Cox had reached the semifinals with a combined score of 12-2 from his first two matches before a loss to Turkey’s Selim Yasar put him in the bronze medal match.

    The 21-year-old American was leading 1-0 towards the end of the bout when he was put on the shot clock for passivity, meaning he would have to score a point in the next 30 seconds or face a one-point penalty. He engaged Salas but did not earn a point. That gave one to Salas, knotting the match at 1-1, with Salas pulling ahead on criteria. But the Americans challenged the decision, claiming Cox had earned a score. The appeal ruled in his favor, resulting in Cox being credited a two-point score. Instead of 1-1, the American now led 3-0.

    As a result, Salas was subsequently disqualified and Cox, a two-time NCAA champions, had his arm raised in victory.

  • LA Lakers DJ gets the beach volleyball party started in Rio

    Alex Baker at Fourth-Place Medal 13 days ago

    Lucky stars of Rio: Biles stumbles in pursuit of another gold | ‘Shot diva’ achieves a first with gold medal | U.S. eclipses 1,000 gold medals

    Anyone who’s watched the beach volleyball competition on Copacabana Beach at the Rio Olympics has probably taken note of the pulsating soundtrack that’s been getting the crowd pumped as the likes of Kerri Walsh Jennings and April Ross hit the sand to compete.

    Music has long been a big part of what makes beach volleyball such a crowd-pleaser and at the Rio Olympics, the man behind the turntables is someone who knows what it takes to get the party rocking at a major sporting event.

    That’s because he’s DJ Roueche , the official DJ for the Los Angeles Lakers.

    Last night a DJ saved my life!!

  • Mystery solved: Why is there a motorbike on the cycling track?

    Alex Baker at Fourth-Place Medal 13 days ago

    Yes, you’re seeing that correctly. There’s a motorcycle on the cycling track.

    Welcome to the unusual world of the cycling event known as the keirin.

    First introduced to the Games in 2000, the keirin is a cycling race that’s widely considered one or the weirdest event in the Olympics. The main question most viewers unfamiliar with the event have is ‘why is there a motorcycle on the track?’

    It’s a reasonable question.

    First let’s clarify that within the context of the keirin, the motorcycle the cyclists follow on the track is known as the “derny.” The derny, which used to be gas-powered but is mostly electric these days, is a specially designed motorbike that features a traditional bicycle’s pedals and chain drivetrain.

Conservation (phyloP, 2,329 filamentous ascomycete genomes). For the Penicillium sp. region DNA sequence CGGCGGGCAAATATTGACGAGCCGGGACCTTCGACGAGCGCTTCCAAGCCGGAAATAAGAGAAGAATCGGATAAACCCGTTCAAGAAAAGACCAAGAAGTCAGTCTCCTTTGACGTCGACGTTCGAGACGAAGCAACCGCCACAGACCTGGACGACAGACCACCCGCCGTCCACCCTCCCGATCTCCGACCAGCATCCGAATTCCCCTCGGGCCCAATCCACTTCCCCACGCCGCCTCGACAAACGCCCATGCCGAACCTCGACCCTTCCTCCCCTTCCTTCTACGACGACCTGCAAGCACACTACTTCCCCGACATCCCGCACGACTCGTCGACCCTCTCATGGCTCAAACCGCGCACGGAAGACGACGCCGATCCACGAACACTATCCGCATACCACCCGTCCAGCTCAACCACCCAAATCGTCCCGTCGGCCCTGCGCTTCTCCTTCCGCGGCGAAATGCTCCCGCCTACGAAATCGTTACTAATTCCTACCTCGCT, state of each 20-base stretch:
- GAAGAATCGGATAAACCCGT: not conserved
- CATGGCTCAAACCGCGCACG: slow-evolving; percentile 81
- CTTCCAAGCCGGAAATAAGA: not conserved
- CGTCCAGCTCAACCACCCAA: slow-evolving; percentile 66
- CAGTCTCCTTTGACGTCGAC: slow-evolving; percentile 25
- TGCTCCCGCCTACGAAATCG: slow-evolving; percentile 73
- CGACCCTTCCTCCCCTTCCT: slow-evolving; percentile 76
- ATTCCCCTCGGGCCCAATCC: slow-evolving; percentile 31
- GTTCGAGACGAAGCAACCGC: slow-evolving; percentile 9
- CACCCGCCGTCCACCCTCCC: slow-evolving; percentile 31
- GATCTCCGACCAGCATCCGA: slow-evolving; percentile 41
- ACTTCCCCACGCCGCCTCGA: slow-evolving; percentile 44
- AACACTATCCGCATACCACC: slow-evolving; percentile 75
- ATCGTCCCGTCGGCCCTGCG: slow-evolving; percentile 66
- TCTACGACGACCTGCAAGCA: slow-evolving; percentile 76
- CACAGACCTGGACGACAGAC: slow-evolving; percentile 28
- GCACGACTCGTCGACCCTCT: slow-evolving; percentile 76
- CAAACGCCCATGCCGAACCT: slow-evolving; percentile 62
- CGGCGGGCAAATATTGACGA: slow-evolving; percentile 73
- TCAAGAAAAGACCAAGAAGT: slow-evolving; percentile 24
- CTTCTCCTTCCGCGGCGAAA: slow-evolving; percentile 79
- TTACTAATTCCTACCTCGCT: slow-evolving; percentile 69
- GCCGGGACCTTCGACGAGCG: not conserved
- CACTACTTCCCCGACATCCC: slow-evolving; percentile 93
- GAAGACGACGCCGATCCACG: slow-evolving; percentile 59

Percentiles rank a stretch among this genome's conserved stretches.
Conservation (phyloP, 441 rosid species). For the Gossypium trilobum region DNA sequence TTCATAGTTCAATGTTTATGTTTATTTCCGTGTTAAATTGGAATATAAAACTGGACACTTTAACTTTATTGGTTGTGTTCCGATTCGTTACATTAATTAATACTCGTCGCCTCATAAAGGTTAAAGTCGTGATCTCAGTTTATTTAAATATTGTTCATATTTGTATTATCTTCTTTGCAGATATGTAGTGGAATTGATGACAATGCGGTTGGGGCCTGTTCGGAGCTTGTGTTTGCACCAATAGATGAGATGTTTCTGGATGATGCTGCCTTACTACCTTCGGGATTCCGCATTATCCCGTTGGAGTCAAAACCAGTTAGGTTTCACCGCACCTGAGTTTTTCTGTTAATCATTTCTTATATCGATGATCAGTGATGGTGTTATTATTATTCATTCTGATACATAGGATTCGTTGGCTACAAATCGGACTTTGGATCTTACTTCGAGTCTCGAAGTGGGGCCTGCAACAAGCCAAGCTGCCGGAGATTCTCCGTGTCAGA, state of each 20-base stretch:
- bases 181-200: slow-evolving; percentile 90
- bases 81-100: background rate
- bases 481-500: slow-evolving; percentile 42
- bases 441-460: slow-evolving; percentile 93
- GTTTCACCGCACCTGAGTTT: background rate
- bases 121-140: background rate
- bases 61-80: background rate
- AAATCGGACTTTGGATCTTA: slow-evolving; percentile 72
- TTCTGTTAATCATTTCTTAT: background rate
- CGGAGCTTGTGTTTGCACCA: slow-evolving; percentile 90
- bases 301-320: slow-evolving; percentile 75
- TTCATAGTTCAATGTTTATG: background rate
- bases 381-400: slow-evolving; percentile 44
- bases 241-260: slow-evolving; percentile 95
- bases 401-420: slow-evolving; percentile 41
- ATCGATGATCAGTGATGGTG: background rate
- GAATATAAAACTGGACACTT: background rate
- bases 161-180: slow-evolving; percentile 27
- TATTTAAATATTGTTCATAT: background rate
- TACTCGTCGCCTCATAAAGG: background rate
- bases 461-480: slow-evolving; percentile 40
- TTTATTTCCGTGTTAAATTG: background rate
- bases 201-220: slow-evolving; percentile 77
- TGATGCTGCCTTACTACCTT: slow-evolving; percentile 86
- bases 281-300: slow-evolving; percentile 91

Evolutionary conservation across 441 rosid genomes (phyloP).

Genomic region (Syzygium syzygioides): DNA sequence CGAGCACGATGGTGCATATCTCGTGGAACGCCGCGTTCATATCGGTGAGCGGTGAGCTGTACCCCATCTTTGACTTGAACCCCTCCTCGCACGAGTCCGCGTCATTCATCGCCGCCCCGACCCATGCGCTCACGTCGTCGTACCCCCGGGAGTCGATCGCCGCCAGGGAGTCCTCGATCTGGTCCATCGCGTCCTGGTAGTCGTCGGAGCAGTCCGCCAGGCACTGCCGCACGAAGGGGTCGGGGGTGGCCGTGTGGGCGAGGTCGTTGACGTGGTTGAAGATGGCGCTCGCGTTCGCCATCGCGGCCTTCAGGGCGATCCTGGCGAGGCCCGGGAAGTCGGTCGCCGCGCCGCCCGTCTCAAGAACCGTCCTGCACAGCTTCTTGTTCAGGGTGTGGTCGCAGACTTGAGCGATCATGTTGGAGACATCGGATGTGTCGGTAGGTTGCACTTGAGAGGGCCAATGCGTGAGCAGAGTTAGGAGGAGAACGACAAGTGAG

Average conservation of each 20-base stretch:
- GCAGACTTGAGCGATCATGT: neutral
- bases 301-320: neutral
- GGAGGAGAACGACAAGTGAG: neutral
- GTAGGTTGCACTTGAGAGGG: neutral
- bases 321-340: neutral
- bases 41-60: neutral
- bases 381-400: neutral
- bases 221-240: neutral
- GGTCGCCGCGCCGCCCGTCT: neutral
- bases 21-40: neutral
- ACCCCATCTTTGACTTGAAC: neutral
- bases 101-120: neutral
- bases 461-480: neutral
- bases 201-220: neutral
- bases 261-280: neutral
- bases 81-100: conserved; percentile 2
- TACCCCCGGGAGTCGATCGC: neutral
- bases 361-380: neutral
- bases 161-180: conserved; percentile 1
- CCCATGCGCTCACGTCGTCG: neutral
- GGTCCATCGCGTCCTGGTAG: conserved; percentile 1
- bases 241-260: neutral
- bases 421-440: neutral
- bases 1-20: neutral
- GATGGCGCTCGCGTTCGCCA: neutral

The derny is capable of very precise acceleration and deceleration. This is important since during the keirin, it’s used for bringing the riders up to speed. You can think of the derny as a being sort of like the cycling equivalent of a pace car in an auto race. Also, as you may have noticed, the derny rider sits upright to provide  a windbreak for the riders behind him.

    Still following? Good.

  • Top five moments of Day 10 of the Olympics

    Alex Baker at Fourth-Place Medal 13 days ago

    The Rio Olympics entered their second and final full week on Sunday. It’s been a Games in which we’ve seen controversy, drama, excitement, and glory. Day 10 of the Games was certainly no exception. It’s been an exciting 24 hours of competition, in which we’ve seen heroes rise, villains fall, champions upset, underdogs triumph, and even a bit of romance.

    Here now are your top five moments from Day 10 of the Rio Games.

    Bahamian runner dives for gold

    It’s unprecedented that a runner win an Olympic  gold medal for diving, but on Monday Shaunae Miller did just that. The Bahamian was out front in the women’s 400-meter dash and was nearing the finish line, but was in danger of being overtaken by American Allyson Felix who was surging up on her left. With the finish line fast approaching and Felix hot on her heels, the 22-year-old took the only measure available to her to preserve her lead, leaving her feet and diving across the line. The move was a controversial one, but it was within the rules. Shaunae took gold, Felix won silver.

    Thiago Braz da Silva wins first men’s gold for Brazil

  • Egyptian judoka refuses to shake Israeli opponent's hand

    Alex Baker at Fourth-Place Medal 16 days ago

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    In a gesture that flies in the face of everything the Olympic spirit is meant to represent, Egyptian judo fighter Islam El Shehaby refused to bow or shake the hand of his opponent, Israeli judoka Or Sasson.

    Oh, and El Shehaby had just lost by the way.

    Sasson handily defeated El Shehaby with two throws, resulting in an automatic win, with a minute and a half remaining on the clock. After going down the second time, El Shehaby remained lying on the mat for a moment before slowly returning to his feet, walking across the mat and standing opposite Sasson.

    At this point it’s customary for judo fighters to bow or shake hands with one another.

    But while Sasson made the customary bow to his opponent and crossed the mat to the motionless El Shehaby, extending his hand, the Egyptian refused to return the sportsmanlike gesture, backed away and went to make his exit before the ref called him back

    El Shehaby returned to the edge of the mat and made the slightest of head nods before again striding off to a chorus of boos from the crowd.

    Sasson, much to his credit, kept his dignity and exited with his head held high and a win in the books.